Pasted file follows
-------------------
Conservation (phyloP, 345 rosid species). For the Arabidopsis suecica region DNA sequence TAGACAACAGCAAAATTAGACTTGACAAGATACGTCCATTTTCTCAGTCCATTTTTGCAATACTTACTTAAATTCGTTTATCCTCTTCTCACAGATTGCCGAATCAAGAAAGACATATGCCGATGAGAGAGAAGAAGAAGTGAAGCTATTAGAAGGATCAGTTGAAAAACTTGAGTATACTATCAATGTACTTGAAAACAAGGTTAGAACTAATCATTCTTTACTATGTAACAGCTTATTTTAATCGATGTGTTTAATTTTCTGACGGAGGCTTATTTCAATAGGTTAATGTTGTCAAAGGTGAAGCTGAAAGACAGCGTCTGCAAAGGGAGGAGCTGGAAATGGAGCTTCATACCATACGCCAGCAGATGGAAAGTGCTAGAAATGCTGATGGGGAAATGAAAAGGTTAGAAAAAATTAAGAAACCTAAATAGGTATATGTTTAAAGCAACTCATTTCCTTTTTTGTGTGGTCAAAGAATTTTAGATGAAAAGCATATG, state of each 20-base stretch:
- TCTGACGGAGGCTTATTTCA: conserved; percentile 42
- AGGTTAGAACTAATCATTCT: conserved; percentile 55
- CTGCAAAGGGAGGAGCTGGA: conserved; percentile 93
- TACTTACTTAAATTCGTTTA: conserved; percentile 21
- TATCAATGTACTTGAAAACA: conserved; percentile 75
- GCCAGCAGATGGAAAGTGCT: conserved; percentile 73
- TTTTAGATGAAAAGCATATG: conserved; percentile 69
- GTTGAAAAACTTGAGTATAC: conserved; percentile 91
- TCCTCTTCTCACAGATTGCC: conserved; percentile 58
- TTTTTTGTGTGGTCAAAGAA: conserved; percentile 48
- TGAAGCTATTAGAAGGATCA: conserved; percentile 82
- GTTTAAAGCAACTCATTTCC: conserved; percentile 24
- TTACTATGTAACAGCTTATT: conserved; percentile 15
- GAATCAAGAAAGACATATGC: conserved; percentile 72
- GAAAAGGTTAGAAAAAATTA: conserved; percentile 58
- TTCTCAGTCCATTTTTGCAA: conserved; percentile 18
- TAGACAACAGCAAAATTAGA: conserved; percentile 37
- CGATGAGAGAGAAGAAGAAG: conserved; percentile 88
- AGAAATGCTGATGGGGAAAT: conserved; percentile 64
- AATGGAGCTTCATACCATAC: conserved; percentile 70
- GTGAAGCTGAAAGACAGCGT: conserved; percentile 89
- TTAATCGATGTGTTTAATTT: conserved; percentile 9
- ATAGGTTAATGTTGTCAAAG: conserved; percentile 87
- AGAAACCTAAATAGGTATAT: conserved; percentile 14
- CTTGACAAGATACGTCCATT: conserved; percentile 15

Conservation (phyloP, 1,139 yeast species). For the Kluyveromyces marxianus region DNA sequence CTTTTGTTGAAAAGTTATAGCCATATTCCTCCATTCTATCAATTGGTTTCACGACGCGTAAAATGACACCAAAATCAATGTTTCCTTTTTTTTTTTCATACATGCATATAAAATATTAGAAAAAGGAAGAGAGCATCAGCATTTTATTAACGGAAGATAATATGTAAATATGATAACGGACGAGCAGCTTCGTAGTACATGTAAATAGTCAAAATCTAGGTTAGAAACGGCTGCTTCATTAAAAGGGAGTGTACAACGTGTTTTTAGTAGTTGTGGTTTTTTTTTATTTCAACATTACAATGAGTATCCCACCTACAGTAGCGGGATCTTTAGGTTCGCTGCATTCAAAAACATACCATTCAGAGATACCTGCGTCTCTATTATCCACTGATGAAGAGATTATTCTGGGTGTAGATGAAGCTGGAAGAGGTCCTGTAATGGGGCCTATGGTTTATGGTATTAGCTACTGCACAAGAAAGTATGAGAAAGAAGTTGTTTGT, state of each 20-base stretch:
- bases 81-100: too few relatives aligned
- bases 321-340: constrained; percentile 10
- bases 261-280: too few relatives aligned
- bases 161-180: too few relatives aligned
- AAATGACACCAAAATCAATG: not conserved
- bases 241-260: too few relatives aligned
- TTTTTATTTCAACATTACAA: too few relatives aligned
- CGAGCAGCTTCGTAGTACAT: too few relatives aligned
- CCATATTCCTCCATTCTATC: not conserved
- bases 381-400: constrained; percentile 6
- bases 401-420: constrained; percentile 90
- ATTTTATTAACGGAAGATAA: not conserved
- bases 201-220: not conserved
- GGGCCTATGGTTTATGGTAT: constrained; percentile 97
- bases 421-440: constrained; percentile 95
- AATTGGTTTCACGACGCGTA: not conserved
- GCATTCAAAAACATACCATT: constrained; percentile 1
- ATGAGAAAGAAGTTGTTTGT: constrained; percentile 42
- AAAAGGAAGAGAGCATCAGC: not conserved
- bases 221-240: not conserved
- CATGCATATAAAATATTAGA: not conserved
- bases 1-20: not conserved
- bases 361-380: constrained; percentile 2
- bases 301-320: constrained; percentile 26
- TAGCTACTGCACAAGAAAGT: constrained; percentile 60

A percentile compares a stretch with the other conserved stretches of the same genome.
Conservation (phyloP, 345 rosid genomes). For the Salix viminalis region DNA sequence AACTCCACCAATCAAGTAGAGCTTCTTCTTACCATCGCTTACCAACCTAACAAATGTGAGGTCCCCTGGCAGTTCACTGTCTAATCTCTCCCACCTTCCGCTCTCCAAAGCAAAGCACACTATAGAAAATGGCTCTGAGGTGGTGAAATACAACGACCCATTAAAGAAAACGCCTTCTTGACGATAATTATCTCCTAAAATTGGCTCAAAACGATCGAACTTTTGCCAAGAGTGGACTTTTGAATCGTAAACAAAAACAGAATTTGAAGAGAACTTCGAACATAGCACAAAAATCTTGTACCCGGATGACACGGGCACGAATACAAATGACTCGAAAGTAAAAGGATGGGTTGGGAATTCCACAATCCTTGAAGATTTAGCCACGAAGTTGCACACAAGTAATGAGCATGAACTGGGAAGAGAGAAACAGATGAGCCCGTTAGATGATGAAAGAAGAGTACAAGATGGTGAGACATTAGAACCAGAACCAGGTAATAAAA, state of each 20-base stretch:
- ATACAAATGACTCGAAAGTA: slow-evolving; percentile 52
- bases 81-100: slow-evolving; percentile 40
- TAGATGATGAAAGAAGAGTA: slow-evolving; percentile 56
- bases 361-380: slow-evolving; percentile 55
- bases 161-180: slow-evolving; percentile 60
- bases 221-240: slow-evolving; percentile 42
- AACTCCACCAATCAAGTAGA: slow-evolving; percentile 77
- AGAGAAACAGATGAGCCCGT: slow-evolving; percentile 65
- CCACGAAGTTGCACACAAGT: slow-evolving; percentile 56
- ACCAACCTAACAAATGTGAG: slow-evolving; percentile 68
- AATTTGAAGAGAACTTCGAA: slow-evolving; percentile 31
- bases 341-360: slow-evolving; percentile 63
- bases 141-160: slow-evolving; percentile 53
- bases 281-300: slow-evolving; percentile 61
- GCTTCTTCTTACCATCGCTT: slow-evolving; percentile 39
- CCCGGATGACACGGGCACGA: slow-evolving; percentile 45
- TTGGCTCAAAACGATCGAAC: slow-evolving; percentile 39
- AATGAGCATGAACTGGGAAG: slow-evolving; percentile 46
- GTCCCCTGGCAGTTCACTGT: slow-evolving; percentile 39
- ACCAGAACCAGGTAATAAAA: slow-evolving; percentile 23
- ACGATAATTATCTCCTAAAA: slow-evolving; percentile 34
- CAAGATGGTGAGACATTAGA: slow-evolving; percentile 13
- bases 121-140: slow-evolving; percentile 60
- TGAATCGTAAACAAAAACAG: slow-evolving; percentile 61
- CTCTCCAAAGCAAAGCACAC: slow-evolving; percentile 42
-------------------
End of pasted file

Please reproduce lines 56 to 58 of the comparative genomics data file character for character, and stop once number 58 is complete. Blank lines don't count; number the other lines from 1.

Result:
- bases 81-100: slow-evolving; percentile 40
- TAGATGATGAAAGAAGAGTA: slow-evolving; percentile 56
- bases 361-380: slow-evolving; percentile 55